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This eBook from the Gutenberg Project consists of approximately 183 pages of information about Ladysmith.

Other festivities, remote from the unaccustomed feminine charm, were a series of mule races, near the old camp, for soldiers and laughing Kaffir boys.  The men’s dinner itself was enough to mark the day.  It is true everything was rather skimped, but after the ordinary short rations it was a treat to get any kind of pudding, any pinch of tobacco, and sometimes just a drop of rum.

Almost the saddest part of the siege now is the condition of the animals.  The oxen are skeletons of hunger, the few cows hardly give a pint of milk apiece, the horses are failing.  Nothing is more pitiful than to feel a willing horse like mine try to gallop as he used, and have to give it up simply for want of food.  During the siege I have taught him to talk better than most human beings, and his little apologies are really pathetic when he breaks into something like his old speed and stops with a sigh.  It is the same with all.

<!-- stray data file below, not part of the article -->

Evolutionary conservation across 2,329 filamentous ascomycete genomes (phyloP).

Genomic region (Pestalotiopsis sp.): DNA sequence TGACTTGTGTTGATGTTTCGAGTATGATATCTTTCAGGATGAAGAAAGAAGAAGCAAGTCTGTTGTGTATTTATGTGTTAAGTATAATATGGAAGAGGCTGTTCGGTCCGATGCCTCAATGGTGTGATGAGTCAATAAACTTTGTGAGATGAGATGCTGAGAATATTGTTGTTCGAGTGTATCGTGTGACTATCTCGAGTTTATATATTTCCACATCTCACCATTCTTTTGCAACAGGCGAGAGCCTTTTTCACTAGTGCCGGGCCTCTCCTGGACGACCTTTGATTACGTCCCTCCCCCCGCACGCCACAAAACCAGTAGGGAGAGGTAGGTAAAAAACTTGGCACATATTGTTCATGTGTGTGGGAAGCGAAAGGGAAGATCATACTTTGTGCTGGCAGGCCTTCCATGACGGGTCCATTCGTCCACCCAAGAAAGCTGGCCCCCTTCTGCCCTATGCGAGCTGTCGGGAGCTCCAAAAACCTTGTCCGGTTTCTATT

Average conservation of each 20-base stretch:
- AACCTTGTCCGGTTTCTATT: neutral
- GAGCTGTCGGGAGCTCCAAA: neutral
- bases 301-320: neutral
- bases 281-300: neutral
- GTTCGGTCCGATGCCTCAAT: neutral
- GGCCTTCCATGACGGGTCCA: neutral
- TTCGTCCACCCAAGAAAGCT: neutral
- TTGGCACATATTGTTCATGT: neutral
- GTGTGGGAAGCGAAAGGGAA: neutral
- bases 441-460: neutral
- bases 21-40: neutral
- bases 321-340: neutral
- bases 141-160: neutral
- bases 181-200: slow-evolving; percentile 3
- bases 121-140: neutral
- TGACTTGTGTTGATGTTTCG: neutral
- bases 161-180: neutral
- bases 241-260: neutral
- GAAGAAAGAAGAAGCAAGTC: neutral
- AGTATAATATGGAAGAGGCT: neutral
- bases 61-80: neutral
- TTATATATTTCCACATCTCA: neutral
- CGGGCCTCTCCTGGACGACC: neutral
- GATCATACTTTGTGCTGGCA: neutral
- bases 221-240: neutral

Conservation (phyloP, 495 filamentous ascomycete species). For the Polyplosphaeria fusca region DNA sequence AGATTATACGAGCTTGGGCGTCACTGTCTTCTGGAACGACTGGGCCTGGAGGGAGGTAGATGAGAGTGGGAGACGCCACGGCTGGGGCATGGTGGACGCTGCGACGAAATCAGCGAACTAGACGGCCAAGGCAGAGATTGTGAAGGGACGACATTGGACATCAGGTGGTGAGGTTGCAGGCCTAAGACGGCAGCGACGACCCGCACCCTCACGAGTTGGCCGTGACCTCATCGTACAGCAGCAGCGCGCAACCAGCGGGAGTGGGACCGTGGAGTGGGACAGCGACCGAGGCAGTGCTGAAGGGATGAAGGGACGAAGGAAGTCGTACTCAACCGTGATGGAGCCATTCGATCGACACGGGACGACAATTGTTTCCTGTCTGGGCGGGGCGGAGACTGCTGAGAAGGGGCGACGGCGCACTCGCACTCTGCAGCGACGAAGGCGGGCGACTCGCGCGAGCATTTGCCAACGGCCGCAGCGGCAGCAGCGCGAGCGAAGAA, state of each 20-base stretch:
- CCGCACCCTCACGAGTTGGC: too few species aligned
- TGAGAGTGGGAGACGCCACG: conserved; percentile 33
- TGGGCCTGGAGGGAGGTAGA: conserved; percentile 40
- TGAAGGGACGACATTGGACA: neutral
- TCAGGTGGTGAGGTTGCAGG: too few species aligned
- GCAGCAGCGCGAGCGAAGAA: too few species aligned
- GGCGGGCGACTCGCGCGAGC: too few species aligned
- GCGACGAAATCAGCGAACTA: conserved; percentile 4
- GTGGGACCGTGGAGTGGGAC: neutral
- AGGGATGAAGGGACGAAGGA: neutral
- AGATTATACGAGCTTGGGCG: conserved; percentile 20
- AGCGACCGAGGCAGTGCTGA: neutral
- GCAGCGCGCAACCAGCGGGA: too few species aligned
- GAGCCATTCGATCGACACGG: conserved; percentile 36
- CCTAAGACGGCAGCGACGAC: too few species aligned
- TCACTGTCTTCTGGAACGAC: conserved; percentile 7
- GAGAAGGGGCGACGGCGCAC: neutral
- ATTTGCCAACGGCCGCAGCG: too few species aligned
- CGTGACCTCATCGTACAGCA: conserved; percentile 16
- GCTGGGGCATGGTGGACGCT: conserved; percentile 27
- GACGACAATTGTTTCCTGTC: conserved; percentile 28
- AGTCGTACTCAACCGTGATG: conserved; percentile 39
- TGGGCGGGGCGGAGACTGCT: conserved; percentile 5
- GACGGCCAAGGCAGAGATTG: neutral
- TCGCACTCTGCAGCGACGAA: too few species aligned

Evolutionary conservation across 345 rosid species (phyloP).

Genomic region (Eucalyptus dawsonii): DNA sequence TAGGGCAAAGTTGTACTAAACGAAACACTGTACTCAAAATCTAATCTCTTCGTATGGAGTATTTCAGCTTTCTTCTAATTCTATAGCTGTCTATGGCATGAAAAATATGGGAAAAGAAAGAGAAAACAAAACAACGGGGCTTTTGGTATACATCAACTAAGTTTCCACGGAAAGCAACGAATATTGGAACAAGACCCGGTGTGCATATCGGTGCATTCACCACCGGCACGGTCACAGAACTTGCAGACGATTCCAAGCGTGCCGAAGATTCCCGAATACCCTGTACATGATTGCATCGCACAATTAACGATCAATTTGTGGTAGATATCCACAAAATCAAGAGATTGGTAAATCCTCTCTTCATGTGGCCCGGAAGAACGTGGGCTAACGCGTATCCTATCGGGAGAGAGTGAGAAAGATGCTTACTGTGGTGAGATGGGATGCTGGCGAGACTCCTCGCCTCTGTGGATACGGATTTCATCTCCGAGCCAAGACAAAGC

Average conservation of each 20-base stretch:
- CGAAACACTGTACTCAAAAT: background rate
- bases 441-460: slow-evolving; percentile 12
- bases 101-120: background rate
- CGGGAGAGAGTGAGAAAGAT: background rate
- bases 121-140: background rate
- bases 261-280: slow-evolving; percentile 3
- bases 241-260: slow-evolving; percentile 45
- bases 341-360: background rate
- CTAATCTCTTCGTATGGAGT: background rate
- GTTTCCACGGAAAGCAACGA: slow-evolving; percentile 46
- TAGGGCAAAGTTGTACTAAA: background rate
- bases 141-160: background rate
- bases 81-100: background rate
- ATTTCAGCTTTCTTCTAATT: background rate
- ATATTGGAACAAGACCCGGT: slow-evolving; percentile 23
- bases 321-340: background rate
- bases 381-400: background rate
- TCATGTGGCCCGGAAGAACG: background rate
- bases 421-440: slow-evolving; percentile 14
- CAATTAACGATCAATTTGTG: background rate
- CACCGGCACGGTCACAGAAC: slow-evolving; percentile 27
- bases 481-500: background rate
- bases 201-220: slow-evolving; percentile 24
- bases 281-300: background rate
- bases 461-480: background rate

CHAPTER XV

SICKNESS, DEATH, AND A NEW YEAR

     LADYSMITH, December 26, 1899.

Good news came through the heliograph about General Gatacre’s force at Dordrecht.  There were rumours about Lord Methuen, too, for which Dr. Jameson was quoted as authority.  But the best evidence for hope was the unusual violence of the bombardment.  It began early, and before the middle of the afternoon the Boers had thrown 178 shells at us.  They were counted by a Gordon officer on Moriden’s Castle, and the total must have reached nearly 200 before sunset.  Such feverish activity is nearly always a sign of irritation on the part of the Dutch, and one can always hope the irritation is due to bad news for them.

I have not heard of any loss in town or camp.  Our guns, with the exception of the howitzers and Major Wing’s field guns, which can just reach the new howitzer on Surprise Hill, have hardly replied at all.

The milk question was the most serious of the day.  I saw a herd of thirty-five cows which had only yielded sixteen pints at milking time.  It is now debated whether we shall not have to feed the cows and starve the horses; or kill the thinnest horses and stew them down into broth for the others.  The reports about the condition of Intombi Camp were particularly horrible to-day.  But General Hunter will not allow any one to visit the camp, and it is no good repeating secondhand reports.

     December 27, 1899.

The side of Tunnel Hill, at the angle of the Helpmakaar road, where Liverpools and Gloucesters have suffered in turn, was to-day the scene of an exactly similar disaster to the Devons.

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